Skydiving Gear Explained
If you’re getting ready to go skydiving for the first time, one of the most pressing matters that is likely on your mind is what sort of gear you’re going to need. Lucky for you, just about all the gear you’ll ever need is supplied by the facility where you’ll be jumping at. All of the gear they will provide is absolutely essential – you wouldn’t want to make that jump without it.
As far as things you need to brings, the list is very short. Just make sure you have closed-toed shoes which can be laced or strapped up tightly. Jumping in sandals, open-toed shoes or loose fitting shoes will be prohibited, since there will be a risk of them coming off in the air, creating a hazard for anyone who happens to be below you.
You’ll also want to make sure you have some warm, loose-fitting clothing.
It can be a bit chilly up at 15,000 feet, and even though you’ll probably be having too much fun to notice, staying warm can make the whole experience more enjoyable.
Also, the equipment for skydiving is not known to be overly comfortable, so try to balance that out with some comfortable, loose-fitting clothes (especially pants), which will keep your comfort factor a bit higher.
Gear provided by the Drop Zone
Jumping without gear is known as one thing: suicide. No one in their right mind would go skydiving without all the proper gear, and ensuring all the gear is tested and working properly before the jump. All your gear should be included in the price of your jump, and before even entering the plane, the facility will teach you about the gear, how to put it on and how it all works.
Parachutes – This is your main piece of gear and by far, the most important. If it is your first jump then there is a 98% chance you will be doing a tandem jump with a certified jumpmaster, and they will be the one who is actually wearing the parachute. All parachutes will have a main chute as well as a backup chute in case the first is to fail. Some parachutes even have additional backup chutes, just to add an extra layer of protection. While it will likely be your jumpmaster’s responsibility to pull the chute at the correct altitude, during your training session you will still be instructed on how it all works, just in case of any unforeseen problems up in the air.
Harness – A harness is what’s going ensure that all the important things that need to be strapped to you, stay strapped to you. In a solo jump, your harness will keep the parachute on your back, while in a tandem jump, they will keep your jumpmaster on your back. Be aware, your harness is probably not going to be very comfortable while you’re walking around in it preparing for the jump. Even the nicest, most expensive harnesses on the market can be uncomfortable, especially in the crotch area. Once you actually jump though, that tension eases up a bit, and you’ll be so exhilarated that you probably won’t notice any discomfort anyways.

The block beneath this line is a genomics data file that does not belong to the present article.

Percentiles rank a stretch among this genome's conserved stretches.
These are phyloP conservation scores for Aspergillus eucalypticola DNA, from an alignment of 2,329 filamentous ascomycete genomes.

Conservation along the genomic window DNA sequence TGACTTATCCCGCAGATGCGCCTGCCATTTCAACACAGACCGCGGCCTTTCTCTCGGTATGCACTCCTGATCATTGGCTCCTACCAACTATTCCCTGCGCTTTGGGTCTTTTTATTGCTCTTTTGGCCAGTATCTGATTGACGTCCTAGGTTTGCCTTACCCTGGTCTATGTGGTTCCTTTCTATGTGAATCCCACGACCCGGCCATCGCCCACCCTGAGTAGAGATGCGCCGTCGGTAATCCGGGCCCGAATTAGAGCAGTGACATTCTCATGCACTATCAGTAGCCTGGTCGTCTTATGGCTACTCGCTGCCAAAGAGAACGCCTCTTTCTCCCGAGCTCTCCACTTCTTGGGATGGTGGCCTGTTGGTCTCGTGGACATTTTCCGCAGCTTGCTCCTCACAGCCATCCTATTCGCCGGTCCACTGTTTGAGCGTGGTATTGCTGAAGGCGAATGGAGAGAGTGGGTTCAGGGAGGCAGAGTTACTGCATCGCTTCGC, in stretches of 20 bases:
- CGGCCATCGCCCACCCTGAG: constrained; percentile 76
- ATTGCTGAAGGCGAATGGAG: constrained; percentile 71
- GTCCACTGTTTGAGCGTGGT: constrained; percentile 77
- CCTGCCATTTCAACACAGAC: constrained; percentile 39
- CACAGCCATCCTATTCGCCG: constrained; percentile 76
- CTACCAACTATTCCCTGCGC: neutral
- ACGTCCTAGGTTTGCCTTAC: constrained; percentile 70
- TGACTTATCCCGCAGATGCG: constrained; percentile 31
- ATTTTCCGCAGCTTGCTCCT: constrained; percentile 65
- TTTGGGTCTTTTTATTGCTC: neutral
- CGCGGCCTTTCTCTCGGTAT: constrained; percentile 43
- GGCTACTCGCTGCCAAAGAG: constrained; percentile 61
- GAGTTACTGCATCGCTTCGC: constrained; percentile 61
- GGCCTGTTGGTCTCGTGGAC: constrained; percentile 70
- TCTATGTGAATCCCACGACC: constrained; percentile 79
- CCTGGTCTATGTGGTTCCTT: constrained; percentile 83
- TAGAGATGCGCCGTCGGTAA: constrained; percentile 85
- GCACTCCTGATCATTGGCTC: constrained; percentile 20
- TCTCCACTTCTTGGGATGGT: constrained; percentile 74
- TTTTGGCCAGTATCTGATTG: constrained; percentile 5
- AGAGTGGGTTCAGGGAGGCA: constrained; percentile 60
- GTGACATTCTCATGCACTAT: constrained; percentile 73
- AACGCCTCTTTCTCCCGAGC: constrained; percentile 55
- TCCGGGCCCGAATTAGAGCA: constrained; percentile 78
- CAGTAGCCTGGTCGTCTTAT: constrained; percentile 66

Helmets – You might be asking yourself, “Why do I need a helmet? If I hit the ground without my parachute deploying, aren’t I basically screwed?” Yes, you would pretty much be screwed (maybe quite literally into the ground) if that happened, but that’s not what the helmets are for. The helmets are just an extra layer of protection in case of any flying debris you may encounter on the way down. It could be anything from a nearby skydiver dropping their GoPro camera, to a rogue bird flying your way during free-fall. Either way, a helmet is a good thing to have on while skydiving, and being so nonintrusive, you don’t want to skip it.
Goggles – Goggles are your friend as you are flying towards the air, speeding towards the earth. Not only will goggles keep bugs and other tiny objects from going into your eyes, they will allow you to actually keep your eyes open the whole time to actually see the amazing view below you. Ever stood directly in front of a high-powered fan and tried to keep your eyes open as the wind blew in your face? Pretty difficult, right? Now just imagine that feeling multiplied times 10 and you’ll understand why you won’t be able to see a whole lot without a good pair of goggles.
Jumpsuits/Wingsuits – This is an optional piece of equipment, and lots of people have no problem jumping in their normal, everyday clothing. Some do like the feeling of really getting into the skydiving spirit by wearing a jumpsuit though, and they are made to be very comfortable for your jump. Wingsuits on the other hand, are meant for more experienced jumpers as they are more aerodynamic, allowing you to cut through the air better and more closely mimic the feeling of flying.
Cameras – A camera is also optional, but it can be a great way to capture the experience of skydiving. If you are normally a timid person, some people might not even believe you that you went skydiving unless you have video proof of it. The GoPro is always a popular choice in the skydiving community, just like with other extreme sports. Most skydiving facilities will gladly rent you a camera, either to record with yourself, or you can elect to have another jumpmaster jump with you to record your jump from afar. Renting a camera will usually incur an additional charge, and having someone else record you will be even more expensive than simply renting the camera on its own.
One of the best things about skydiving, is that you can show up with nothing but the clothes on your back, and no prior knowledge of skydiving equipment or tactics and be in the air on your first day. Since it is so crucial that all the equipment works properly, it only makes sense that each drop zone provides the equipment for you, and can teach you how it all works before hand. Just show up win a pair of comfortable clothes and closed-toed shoes with a positive attitude and you’ll have everything you need for an amazing experience.